CSU faces restricted enrollment
November 19, 2008 8:18 PM
LONG BEACH—For the first time ever, the CSU system will be turning away eligible freshman applicants, as system-wide impaction was declared at the Board of Trustees meeting on Wednesday.
With $215 million already lacking from the university system’s operational costs and the state asking for another $66 million in mid-semester cuts, the CSU Academic Senate passed a resolution for impaction last week as a response to the state Legislature’s inability to provide the resources necessary to fund the 2009-2010 enrollment demand, senate members said.
“It’s unprecedented in CSU history,” SF State President Robert Corrigan said. “Never before have we been forced to deny admission to qualified students.”
According to the senate resolution, the university’s current enrollment is approximately 10,000 students above the level for which it receives state support.
Additionally, there are 21 percent more freshman applications for the 2009-2010 academic year than the current year, Vice Chancellor Allison Jones said. Jones explained that impaction occurs when the number of applications from fully qualified applicants exceeds the available academic resources.
Chancellor Charles Reed approved of the proposed impaction, which will take effect in fall 2009. The decision was officially announced by Reed and the Committee on Educational Policy at the trustees’ meeting.
“This is one of the most difficult decisions I’ve made over the last 11 years,” Reed said. “It’s not fair for students, faculty and those who serve them.”
The impaction means that the CSU will not only curtail freshman admissions to all programs on all campuses, but will also add admission criteria to the existing requirements.
Also, each campus will now give priority admission to applicants from their area. For instance, San Francisco County residents will get priority for SF State while others will go on a waiting list. Priority will also be granted to military veterans and transfers from California community colleges.
Campuses are also expected to limit admission to lower division transfers and unclassified post-baccalaureate students, require enrollment deposits and implement a mandatory orientation process for new students.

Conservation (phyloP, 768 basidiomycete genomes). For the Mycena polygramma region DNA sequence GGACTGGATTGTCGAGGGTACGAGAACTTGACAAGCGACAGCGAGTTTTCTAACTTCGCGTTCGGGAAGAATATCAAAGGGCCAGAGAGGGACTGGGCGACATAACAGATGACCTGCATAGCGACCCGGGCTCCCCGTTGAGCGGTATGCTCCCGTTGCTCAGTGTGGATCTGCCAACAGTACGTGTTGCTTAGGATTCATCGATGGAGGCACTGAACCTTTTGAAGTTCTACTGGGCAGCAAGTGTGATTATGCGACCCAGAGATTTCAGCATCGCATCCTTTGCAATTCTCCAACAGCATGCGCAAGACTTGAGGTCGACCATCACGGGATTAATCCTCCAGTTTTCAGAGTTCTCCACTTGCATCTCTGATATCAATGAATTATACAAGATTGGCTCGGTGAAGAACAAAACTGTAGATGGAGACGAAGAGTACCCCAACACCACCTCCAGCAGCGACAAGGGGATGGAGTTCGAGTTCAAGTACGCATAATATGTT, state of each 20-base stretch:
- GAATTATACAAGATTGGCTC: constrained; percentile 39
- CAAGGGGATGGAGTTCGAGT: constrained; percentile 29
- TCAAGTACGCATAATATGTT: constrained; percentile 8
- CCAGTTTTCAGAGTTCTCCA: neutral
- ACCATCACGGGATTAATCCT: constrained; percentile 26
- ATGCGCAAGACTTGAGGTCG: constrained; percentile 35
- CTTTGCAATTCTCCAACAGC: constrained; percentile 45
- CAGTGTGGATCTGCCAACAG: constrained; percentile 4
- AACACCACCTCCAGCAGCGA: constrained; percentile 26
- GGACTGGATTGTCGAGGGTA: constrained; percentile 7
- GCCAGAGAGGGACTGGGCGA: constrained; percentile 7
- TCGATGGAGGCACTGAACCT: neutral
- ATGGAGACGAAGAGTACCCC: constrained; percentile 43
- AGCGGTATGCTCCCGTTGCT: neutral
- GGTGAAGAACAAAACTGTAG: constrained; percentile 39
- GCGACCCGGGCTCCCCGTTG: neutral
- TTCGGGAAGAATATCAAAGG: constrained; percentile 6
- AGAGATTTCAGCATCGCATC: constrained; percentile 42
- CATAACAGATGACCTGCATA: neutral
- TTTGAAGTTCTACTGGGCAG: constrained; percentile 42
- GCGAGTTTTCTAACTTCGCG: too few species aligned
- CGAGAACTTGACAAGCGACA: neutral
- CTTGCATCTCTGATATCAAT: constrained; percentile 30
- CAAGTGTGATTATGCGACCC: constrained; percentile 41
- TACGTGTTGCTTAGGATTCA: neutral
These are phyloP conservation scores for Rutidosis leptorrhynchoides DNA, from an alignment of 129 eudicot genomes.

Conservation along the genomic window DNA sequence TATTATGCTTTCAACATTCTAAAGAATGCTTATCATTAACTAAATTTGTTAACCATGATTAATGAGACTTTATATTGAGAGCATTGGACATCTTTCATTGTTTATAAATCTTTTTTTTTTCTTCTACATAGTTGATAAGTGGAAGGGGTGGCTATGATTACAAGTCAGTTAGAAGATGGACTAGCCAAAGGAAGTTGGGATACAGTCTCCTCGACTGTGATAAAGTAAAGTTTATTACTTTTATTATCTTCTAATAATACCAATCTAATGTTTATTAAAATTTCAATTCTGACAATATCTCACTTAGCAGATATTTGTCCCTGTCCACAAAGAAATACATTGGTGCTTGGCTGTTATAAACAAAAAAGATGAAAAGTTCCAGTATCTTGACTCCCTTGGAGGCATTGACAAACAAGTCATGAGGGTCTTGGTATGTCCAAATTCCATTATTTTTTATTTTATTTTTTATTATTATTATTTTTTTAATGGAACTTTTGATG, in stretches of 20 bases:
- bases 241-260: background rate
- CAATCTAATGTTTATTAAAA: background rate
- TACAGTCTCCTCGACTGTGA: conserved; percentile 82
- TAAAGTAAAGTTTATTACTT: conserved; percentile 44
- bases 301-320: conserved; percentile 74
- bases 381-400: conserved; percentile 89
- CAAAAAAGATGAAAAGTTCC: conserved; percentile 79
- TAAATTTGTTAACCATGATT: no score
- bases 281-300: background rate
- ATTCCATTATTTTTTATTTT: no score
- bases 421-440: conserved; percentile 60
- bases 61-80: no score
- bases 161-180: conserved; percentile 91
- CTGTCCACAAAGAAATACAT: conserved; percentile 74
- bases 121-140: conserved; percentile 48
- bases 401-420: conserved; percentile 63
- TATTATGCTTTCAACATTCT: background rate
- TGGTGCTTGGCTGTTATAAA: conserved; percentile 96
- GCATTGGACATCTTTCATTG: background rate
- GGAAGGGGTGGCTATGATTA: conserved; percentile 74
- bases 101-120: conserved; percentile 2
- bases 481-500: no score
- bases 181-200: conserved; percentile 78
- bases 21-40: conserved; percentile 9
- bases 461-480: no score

CSUs that are still in the growth process, such as Cal State East Bay, are encouraged to seek the chancellor’s permission to draw from outside their immediate geographic area.
Reed said that the impaction will only be reversed if the state Legislature boosts funding to the CSU system, which is the largest university system in the nation.
“Economists say it will pretty much be 2010 when we are able to rise back up,” he told the board.
Corrigan remarked that it reflects on the general economic situation of the state. “It’s a terrible statement about the lack of finances in California,” he said.
“Obviously, the state and national budgets are really bad,” said Darlene Yee, member of the CSU Academic Senate and gerontology professor at SF State. “The senate had no other recourse than to declare impaction.”
Reed and the senate said they decided on impaction out of their desire to preserve the CSU system’s ability to provide “authentic access…to high quality facilities and academic programs to which [students] are entitled.”
“The campus can’t afford to serve students excellence and quality education, so we have to be careful in how many students we take,” Yee said. “It’s doing them a disservice if we admit them and they can’t graduate or get into classes.”
Reed said that the CSU will conduct outreaches to all high schools in California to ensure that graduating seniors who want to get into a CSU understand the impaction and make sure they turn in their application before the Nov. 30 deadline.
Members of the board expressed different concerns over possible consequences of the impaction. Faculty trustee Craig Smith said he was worried that the impaction would affect diversity in CSU campuses.
“It is very important that impaction does not disrupt our goal of diverse representation,” Smith said. He suggested that campuses put together an advisory board to ensure admission to a diverse pool of students.
Meanwhile, trustee Lou Monville was concerned about passing the burden of admission onto community colleges. “They now have the obligation to take everyone, and they also don’t have the resources,” he said.
He added that the CSU will also reach out to community colleges so that counselors there can help students meet the new, stricter transfer requirements.
Corrigan said that at SF State, efforts will be made to help students meet their academic goals in spite of the impaction and the budget cuts.
“We will make every effort to take care of graduating seniors, encourage students to graduate earlier and get their degrees in an expeditious manner,” he said.
Both students and faculty across the board are unhappy about the impaction and said they will continue to fight against it.
“We want to make sure that the new legislature understands that [budget] cuts have consequences,” said California Faculty Association President Lillian Taiz. “The fight goes on.”
“We’re not going to put up with this,” said SF State anthropology major Shwan Zandi. “There will be more rallies and protests to come.”
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